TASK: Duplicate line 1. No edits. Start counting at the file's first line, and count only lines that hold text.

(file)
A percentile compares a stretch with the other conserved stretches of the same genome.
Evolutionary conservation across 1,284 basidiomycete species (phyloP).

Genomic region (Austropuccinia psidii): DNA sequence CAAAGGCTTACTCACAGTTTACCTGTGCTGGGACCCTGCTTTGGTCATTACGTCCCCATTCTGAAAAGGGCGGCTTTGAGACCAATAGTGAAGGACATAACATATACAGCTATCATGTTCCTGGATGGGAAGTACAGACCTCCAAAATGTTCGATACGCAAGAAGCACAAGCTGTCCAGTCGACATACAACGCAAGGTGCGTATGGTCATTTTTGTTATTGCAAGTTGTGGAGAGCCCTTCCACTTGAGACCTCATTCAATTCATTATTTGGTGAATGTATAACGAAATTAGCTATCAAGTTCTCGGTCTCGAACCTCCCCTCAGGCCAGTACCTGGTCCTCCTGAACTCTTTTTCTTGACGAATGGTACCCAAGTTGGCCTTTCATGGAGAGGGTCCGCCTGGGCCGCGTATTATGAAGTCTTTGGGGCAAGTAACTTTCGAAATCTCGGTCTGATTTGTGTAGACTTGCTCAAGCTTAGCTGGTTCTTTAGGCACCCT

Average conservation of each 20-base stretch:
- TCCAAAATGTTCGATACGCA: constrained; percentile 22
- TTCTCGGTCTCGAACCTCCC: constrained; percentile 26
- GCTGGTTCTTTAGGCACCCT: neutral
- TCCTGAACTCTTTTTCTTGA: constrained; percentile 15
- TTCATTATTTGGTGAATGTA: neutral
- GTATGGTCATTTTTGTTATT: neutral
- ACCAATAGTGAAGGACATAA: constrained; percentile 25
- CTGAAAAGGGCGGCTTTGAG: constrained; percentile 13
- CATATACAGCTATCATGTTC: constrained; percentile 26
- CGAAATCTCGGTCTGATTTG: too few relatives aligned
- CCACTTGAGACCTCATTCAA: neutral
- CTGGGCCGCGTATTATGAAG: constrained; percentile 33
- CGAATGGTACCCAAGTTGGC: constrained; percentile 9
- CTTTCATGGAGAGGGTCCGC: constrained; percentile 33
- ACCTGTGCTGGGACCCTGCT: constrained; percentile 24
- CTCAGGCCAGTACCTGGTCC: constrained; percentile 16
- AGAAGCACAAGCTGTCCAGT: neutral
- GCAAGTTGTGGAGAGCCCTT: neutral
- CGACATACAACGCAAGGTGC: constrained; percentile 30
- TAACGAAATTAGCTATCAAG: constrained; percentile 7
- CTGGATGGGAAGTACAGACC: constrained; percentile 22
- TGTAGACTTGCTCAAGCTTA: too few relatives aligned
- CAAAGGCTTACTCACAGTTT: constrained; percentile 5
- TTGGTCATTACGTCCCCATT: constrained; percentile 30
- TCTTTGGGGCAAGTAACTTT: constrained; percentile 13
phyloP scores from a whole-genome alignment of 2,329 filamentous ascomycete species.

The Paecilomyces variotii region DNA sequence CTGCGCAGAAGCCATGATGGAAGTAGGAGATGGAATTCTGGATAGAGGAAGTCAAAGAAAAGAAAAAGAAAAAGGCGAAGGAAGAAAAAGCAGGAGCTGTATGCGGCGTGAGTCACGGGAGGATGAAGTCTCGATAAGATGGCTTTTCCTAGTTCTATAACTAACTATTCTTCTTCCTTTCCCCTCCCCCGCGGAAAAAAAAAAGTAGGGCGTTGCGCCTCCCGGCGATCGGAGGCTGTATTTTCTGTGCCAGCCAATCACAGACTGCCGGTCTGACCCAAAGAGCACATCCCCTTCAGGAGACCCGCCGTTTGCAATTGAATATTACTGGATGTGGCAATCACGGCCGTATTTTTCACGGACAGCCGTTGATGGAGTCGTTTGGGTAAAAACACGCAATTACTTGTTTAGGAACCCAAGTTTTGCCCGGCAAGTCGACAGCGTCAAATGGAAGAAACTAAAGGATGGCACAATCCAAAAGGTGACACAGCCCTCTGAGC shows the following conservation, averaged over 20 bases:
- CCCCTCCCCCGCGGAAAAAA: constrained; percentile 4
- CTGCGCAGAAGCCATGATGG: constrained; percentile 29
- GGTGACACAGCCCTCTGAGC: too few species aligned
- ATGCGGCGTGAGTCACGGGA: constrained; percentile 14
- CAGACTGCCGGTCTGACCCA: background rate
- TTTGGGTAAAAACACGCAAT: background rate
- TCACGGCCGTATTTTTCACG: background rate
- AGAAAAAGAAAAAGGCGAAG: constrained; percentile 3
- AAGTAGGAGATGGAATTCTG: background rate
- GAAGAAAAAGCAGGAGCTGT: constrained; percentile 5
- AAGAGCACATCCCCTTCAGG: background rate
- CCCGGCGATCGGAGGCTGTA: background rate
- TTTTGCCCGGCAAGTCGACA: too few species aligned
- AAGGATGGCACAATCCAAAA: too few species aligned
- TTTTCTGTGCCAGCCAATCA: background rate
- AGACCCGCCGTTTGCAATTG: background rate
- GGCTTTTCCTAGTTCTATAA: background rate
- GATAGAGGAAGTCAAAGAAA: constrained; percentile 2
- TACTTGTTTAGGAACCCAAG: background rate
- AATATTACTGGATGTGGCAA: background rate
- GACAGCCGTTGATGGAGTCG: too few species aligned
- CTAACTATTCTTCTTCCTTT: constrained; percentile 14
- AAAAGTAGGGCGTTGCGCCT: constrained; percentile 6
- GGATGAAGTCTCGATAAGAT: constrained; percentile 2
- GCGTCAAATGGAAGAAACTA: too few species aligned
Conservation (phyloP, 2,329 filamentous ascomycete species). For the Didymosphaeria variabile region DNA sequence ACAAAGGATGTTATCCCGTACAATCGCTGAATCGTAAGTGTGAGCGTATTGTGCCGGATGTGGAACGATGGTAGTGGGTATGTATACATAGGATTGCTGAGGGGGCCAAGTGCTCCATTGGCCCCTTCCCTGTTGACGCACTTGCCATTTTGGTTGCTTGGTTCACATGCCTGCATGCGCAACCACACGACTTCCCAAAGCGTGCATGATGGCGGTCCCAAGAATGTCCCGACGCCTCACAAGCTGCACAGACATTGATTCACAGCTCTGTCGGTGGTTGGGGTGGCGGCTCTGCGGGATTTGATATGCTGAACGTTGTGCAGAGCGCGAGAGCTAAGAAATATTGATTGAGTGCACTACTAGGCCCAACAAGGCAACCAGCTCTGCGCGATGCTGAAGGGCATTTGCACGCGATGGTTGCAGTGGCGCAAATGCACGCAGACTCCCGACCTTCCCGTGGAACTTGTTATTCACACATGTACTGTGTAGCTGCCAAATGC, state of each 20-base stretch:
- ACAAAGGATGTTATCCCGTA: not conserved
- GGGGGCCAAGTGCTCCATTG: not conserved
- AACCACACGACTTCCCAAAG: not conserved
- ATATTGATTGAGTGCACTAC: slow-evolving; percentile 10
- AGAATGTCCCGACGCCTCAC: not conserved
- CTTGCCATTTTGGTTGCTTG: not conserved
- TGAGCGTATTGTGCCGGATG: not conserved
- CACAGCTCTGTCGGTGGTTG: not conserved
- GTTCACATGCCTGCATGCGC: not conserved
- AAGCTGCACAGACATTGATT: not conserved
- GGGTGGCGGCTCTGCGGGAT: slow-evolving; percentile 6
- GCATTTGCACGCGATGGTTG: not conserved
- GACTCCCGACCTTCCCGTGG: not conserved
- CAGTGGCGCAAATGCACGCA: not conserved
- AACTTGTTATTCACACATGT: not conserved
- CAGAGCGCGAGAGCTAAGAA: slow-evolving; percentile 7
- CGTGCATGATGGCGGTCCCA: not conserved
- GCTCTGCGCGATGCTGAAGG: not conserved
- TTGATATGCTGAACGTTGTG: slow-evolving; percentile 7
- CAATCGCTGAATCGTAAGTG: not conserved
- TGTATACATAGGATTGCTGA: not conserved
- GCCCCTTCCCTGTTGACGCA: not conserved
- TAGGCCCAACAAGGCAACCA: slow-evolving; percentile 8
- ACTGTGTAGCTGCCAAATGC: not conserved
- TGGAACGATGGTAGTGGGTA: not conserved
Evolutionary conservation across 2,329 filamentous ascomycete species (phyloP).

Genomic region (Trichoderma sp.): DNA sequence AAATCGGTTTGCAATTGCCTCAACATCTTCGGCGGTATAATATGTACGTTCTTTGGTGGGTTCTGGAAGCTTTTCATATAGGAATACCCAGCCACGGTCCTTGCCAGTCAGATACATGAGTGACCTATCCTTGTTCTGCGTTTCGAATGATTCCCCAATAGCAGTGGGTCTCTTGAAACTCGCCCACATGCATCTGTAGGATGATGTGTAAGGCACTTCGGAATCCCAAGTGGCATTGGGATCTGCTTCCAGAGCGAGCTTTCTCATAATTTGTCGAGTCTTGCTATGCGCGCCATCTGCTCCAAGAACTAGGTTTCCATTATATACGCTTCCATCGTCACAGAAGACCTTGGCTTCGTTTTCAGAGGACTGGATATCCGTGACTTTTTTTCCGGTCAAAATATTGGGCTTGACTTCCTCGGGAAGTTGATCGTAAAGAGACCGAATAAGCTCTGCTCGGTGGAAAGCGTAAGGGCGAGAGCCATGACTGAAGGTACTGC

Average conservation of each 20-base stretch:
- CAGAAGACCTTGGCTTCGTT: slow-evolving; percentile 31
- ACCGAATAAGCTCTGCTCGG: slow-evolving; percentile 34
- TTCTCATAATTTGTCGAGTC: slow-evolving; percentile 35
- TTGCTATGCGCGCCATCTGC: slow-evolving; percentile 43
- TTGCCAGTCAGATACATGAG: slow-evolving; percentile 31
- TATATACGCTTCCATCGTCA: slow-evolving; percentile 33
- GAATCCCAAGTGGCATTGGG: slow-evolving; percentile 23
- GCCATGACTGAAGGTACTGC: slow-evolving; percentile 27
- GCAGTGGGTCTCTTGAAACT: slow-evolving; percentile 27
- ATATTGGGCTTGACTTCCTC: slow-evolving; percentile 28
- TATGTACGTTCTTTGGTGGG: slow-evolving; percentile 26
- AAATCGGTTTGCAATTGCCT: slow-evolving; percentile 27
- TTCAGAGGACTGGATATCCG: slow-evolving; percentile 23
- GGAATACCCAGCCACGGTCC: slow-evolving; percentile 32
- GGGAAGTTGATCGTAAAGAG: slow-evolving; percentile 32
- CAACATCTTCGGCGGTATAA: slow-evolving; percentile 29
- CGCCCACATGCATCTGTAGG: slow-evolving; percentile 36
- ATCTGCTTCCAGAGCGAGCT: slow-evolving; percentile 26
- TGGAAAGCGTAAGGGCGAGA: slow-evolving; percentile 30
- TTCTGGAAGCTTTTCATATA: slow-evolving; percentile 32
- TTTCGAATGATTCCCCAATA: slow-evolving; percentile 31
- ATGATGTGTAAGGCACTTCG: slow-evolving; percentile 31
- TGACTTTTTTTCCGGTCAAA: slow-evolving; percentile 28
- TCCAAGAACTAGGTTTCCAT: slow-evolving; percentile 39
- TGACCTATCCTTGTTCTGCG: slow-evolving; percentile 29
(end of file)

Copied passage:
A percentile compares a stretch with the other conserved stretches of the same genome.